Meanwhile, the skyrocketing price has caused people chasing short-term profits to produce more and more Pu'er, most of which is of low quality.

In Yunnan province, the major producer of Pu'er tea, more than 3,000 enterprises are producing the tea, but only 59 have quality safety certificates issued by the government. Some small individually owned enterprises producing low-quality tea sell fake brands.

The Pu'er craze is cause for concern in the tea industry. Wang Qing, vice chairman of the Chinese Tea Circulation Association, said a bubble has formed in the Pu'er market. The tea industry will formulate a code of self-discipline for the industry to guide the market by the end of this month, he said.

Meanwhile, the soaring prices benefit the tea industrial chain, in which farmers can make a gross profit of 20%, tea factories can make 15% and dealers 100-200%, said Xi Zixiang, vice chairman of International Pu'er Tea Association.

But he said tea shops might be the biggest potential victims of the rampant speculation.

"Tea shops are like small investors who usually face the biggest investment risks in the speculative boom since their customers are tea drinkers, most of whom are price-sensitive, and there are a variety of choices for them to choose," he said.

What goes up must come down, and this truism applies to tea. The Pu'er market saw its price drop 10-50% this month.

A shop owner named Gao on Boyuan Road in Guangzhou complained that after her shop bought a carton of Pu'er tea for 3,000 yuan last month, its price dropped by several hundred yuan in slightly more than 30 days.

Among the victims was a middle-aged man surnamed Zhang, who spent 400,000 yuan on Pu'er tea early last month. "The price went up a bit after a brief fall in mid-May. Then the prices kept going down. Now the stock is worth only 288,000 yuan," he said.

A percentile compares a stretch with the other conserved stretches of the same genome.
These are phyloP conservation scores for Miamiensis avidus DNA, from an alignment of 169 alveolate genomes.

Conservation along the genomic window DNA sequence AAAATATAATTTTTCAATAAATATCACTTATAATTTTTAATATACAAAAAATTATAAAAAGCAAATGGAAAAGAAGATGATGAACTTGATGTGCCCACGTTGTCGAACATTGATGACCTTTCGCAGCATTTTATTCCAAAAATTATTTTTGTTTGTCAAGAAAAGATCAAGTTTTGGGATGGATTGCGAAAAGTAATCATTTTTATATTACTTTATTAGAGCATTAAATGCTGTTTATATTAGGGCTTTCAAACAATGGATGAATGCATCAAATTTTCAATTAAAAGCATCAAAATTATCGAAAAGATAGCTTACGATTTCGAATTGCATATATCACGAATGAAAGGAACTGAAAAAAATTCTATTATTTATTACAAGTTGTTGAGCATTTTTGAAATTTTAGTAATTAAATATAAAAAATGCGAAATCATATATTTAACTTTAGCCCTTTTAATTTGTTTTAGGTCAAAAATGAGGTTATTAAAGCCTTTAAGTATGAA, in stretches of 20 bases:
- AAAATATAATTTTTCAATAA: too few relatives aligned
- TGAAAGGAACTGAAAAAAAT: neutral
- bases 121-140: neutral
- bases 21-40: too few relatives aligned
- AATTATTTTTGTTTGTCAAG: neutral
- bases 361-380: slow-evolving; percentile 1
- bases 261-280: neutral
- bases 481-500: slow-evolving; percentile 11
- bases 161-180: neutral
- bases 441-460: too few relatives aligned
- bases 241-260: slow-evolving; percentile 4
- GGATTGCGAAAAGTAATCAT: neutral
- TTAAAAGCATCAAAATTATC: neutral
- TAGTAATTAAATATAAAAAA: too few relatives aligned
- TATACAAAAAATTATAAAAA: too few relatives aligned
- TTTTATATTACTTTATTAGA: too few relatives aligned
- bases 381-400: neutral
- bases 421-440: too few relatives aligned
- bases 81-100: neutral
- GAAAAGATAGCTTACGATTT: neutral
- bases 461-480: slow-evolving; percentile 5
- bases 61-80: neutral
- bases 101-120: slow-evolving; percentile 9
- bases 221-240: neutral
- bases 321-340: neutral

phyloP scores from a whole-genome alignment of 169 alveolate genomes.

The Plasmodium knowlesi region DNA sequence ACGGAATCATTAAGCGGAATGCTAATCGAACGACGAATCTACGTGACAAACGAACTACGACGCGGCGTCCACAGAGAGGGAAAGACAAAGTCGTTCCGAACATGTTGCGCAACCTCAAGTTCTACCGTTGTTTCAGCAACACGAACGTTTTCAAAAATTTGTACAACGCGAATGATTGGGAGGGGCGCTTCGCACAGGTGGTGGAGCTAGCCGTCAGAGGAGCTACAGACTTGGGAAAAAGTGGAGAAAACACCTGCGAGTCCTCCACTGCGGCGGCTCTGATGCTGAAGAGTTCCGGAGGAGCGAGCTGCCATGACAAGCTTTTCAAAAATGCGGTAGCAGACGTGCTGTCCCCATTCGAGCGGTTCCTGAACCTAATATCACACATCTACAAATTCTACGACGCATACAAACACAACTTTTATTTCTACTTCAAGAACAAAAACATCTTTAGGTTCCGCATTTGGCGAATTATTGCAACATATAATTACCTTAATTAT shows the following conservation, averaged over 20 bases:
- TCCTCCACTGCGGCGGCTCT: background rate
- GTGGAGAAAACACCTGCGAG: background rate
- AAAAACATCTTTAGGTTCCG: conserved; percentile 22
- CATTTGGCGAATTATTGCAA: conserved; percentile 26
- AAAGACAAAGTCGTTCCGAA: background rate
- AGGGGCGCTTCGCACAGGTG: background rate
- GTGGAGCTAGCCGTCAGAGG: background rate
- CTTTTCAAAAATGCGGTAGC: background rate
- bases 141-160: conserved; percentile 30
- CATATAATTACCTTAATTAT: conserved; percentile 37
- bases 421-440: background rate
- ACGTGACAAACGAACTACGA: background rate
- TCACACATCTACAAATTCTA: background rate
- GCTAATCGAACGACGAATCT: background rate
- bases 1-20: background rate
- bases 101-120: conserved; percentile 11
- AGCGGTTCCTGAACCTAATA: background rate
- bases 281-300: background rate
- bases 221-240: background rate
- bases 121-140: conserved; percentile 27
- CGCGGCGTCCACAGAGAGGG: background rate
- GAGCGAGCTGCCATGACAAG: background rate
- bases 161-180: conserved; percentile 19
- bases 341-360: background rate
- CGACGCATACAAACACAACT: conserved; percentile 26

"Never, ever believe any of the so-called insiders. One has to equip himself with knowledge about the tea before making an investment. Otherwise, someone like me is forced to be a collector," he said.

In this tea-market mini-crash, the hardest-hit area is Guangzhou, where speculation on Pu'er tea outstripped stocks and property in the past four months.

A senior manager surnamed Chen at a Guangzhou tea-trading company said there is a price but no buyers in the Pu'er tea market now.

"The crash was caused by tea shops that began buying up large stocks estimated to reach more than 100,000 tonnes and hoarding them. That put part of them out in the market due to cash-flow problems," she said.

"Besides, the stock market has recouped the losses during the sharp correction starting late May after the central government tripled the tax on shares transactions. Thus liquidity is flowing back into the stock market, so the price of Pu'er started to fall," she said.

Others said some dealers who have faced the increasing costs put their stocks back on the market to protest the unreasonable price rise.

Olivia Chung is a senior Asia Times Online reporter.

(Copyright 2007 Asia Times Online Ltd. All rights reserved. Please contact us about sales, syndication and republishing.)